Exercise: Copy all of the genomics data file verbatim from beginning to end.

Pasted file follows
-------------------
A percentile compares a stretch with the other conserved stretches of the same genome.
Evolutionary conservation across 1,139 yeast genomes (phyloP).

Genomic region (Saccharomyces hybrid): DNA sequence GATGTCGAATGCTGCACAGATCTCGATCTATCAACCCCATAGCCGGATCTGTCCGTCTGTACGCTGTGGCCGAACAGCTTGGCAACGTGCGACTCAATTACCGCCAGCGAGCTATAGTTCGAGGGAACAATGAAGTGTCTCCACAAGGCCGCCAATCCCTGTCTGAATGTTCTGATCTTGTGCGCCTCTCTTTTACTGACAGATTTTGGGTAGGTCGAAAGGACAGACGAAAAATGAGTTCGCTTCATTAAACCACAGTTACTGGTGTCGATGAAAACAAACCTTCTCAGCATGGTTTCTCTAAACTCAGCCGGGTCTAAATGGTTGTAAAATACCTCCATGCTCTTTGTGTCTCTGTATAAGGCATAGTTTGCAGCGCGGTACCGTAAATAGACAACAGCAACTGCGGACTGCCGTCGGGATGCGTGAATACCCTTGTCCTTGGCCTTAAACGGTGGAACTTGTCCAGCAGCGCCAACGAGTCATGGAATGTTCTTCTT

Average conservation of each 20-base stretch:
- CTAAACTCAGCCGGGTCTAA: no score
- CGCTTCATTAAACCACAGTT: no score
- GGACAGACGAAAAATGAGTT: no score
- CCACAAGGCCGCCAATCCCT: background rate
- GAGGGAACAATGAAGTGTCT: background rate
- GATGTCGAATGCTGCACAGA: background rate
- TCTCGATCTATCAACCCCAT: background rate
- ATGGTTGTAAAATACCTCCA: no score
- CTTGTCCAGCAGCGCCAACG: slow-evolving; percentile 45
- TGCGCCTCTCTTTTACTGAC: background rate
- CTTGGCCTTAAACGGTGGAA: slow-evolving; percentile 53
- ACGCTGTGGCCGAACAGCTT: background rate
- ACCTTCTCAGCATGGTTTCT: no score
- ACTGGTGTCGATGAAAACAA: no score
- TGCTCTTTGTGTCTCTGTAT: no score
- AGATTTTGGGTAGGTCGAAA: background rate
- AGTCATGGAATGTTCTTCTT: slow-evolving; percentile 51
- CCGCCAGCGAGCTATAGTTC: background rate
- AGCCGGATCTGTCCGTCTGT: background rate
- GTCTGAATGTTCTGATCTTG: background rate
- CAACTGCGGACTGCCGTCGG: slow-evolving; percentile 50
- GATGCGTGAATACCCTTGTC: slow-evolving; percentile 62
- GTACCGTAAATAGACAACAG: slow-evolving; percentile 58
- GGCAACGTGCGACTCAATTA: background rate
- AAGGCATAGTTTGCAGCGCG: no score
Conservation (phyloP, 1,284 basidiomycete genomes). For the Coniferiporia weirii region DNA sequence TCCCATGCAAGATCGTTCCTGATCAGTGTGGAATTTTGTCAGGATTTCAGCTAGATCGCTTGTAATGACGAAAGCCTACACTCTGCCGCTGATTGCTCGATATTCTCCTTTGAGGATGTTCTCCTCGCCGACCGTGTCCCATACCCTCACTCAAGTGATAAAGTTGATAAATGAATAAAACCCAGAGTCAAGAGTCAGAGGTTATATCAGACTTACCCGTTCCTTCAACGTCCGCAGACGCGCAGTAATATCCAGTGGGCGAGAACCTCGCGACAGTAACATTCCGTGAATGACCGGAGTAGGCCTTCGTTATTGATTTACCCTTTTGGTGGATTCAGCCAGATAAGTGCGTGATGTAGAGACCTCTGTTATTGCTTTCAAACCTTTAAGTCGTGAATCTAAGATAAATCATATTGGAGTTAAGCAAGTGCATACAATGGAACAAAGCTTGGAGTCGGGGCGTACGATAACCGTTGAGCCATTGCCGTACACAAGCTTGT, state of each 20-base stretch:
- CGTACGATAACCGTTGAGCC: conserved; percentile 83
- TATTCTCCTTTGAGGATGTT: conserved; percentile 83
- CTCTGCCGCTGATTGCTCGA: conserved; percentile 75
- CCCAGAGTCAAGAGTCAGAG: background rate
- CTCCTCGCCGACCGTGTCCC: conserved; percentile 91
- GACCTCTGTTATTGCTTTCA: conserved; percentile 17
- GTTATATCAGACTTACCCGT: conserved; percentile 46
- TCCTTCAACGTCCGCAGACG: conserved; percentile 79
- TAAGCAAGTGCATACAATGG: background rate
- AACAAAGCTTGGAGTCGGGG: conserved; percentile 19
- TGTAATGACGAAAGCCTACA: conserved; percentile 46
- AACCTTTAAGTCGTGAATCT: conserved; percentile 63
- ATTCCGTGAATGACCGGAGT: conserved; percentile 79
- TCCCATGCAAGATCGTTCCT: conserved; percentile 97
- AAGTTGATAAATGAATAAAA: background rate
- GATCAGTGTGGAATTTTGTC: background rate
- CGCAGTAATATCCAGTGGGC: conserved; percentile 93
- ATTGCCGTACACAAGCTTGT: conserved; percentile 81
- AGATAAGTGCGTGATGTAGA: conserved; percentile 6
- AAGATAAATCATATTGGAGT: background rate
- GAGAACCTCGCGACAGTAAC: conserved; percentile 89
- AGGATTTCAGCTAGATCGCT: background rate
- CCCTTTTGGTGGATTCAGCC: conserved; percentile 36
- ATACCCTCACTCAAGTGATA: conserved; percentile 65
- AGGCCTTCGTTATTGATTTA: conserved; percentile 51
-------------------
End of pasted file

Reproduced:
A percentile compares a stretch with the other conserved stretches of the same genome.
Evolutionary conservation across 1,139 yeast genomes (phyloP).

Genomic region (Saccharomyces hybrid): DNA sequence GATGTCGAATGCTGCACAGATCTCGATCTATCAACCCCATAGCCGGATCTGTCCGTCTGTACGCTGTGGCCGAACAGCTTGGCAACGTGCGACTCAATTACCGCCAGCGAGCTATAGTTCGAGGGAACAATGAAGTGTCTCCACAAGGCCGCCAATCCCTGTCTGAATGTTCTGATCTTGTGCGCCTCTCTTTTACTGACAGATTTTGGGTAGGTCGAAAGGACAGACGAAAAATGAGTTCGCTTCATTAAACCACAGTTACTGGTGTCGATGAAAACAAACCTTCTCAGCATGGTTTCTCTAAACTCAGCCGGGTCTAAATGGTTGTAAAATACCTCCATGCTCTTTGTGTCTCTGTATAAGGCATAGTTTGCAGCGCGGTACCGTAAATAGACAACAGCAACTGCGGACTGCCGTCGGGATGCGTGAATACCCTTGTCCTTGGCCTTAAACGGTGGAACTTGTCCAGCAGCGCCAACGAGTCATGGAATGTTCTTCTT

Average conservation of each 20-base stretch:
- CTAAACTCAGCCGGGTCTAA: no score
- CGCTTCATTAAACCACAGTT: no score
- GGACAGACGAAAAATGAGTT: no score
- CCACAAGGCCGCCAATCCCT: background rate
- GAGGGAACAATGAAGTGTCT: background rate
- GATGTCGAATGCTGCACAGA: background rate
- TCTCGATCTATCAACCCCAT: background rate
- ATGGTTGTAAAATACCTCCA: no score
- CTTGTCCAGCAGCGCCAACG: slow-evolving; percentile 45
- TGCGCCTCTCTTTTACTGAC: background rate
- CTTGGCCTTAAACGGTGGAA: slow-evolving; percentile 53
- ACGCTGTGGCCGAACAGCTT: background rate
- ACCTTCTCAGCATGGTTTCT: no score
- ACTGGTGTCGATGAAAACAA: no score
- TGCTCTTTGTGTCTCTGTAT: no score
- AGATTTTGGGTAGGTCGAAA: background rate
- AGTCATGGAATGTTCTTCTT: slow-evolving; percentile 51
- CCGCCAGCGAGCTATAGTTC: background rate
- AGCCGGATCTGTCCGTCTGT: background rate
- GTCTGAATGTTCTGATCTTG: background rate
- CAACTGCGGACTGCCGTCGG: slow-evolving; percentile 50
- GATGCGTGAATACCCTTGTC: slow-evolving; percentile 62
- GTACCGTAAATAGACAACAG: slow-evolving; percentile 58
- GGCAACGTGCGACTCAATTA: background rate
- AAGGCATAGTTTGCAGCGCG: no score
Conservation (phyloP, 1,284 basidiomycete genomes). For the Coniferiporia weirii region DNA sequence TCCCATGCAAGATCGTTCCTGATCAGTGTGGAATTTTGTCAGGATTTCAGCTAGATCGCTTGTAATGACGAAAGCCTACACTCTGCCGCTGATTGCTCGATATTCTCCTTTGAGGATGTTCTCCTCGCCGACCGTGTCCCATACCCTCACTCAAGTGATAAAGTTGATAAATGAATAAAACCCAGAGTCAAGAGTCAGAGGTTATATCAGACTTACCCGTTCCTTCAACGTCCGCAGACGCGCAGTAATATCCAGTGGGCGAGAACCTCGCGACAGTAACATTCCGTGAATGACCGGAGTAGGCCTTCGTTATTGATTTACCCTTTTGGTGGATTCAGCCAGATAAGTGCGTGATGTAGAGACCTCTGTTATTGCTTTCAAACCTTTAAGTCGTGAATCTAAGATAAATCATATTGGAGTTAAGCAAGTGCATACAATGGAACAAAGCTTGGAGTCGGGGCGTACGATAACCGTTGAGCCATTGCCGTACACAAGCTTGT, state of each 20-base stretch:
- CGTACGATAACCGTTGAGCC: conserved; percentile 83
- TATTCTCCTTTGAGGATGTT: conserved; percentile 83
- CTCTGCCGCTGATTGCTCGA: conserved; percentile 75
- CCCAGAGTCAAGAGTCAGAG: background rate
- CTCCTCGCCGACCGTGTCCC: conserved; percentile 91
- GACCTCTGTTATTGCTTTCA: conserved; percentile 17
- GTTATATCAGACTTACCCGT: conserved; percentile 46
- TCCTTCAACGTCCGCAGACG: conserved; percentile 79
- TAAGCAAGTGCATACAATGG: background rate
- AACAAAGCTTGGAGTCGGGG: conserved; percentile 19
- TGTAATGACGAAAGCCTACA: conserved; percentile 46
- AACCTTTAAGTCGTGAATCT: conserved; percentile 63
- ATTCCGTGAATGACCGGAGT: conserved; percentile 79
- TCCCATGCAAGATCGTTCCT: conserved; percentile 97
- AAGTTGATAAATGAATAAAA: background rate
- GATCAGTGTGGAATTTTGTC: background rate
- CGCAGTAATATCCAGTGGGC: conserved; percentile 93
- ATTGCCGTACACAAGCTTGT: conserved; percentile 81
- AGATAAGTGCGTGATGTAGA: conserved; percentile 6
- AAGATAAATCATATTGGAGT: background rate
- GAGAACCTCGCGACAGTAAC: conserved; percentile 89
- AGGATTTCAGCTAGATCGCT: background rate
- CCCTTTTGGTGGATTCAGCC: conserved; percentile 36
- ATACCCTCACTCAAGTGATA: conserved; percentile 65
- AGGCCTTCGTTATTGATTTA: conserved; percentile 51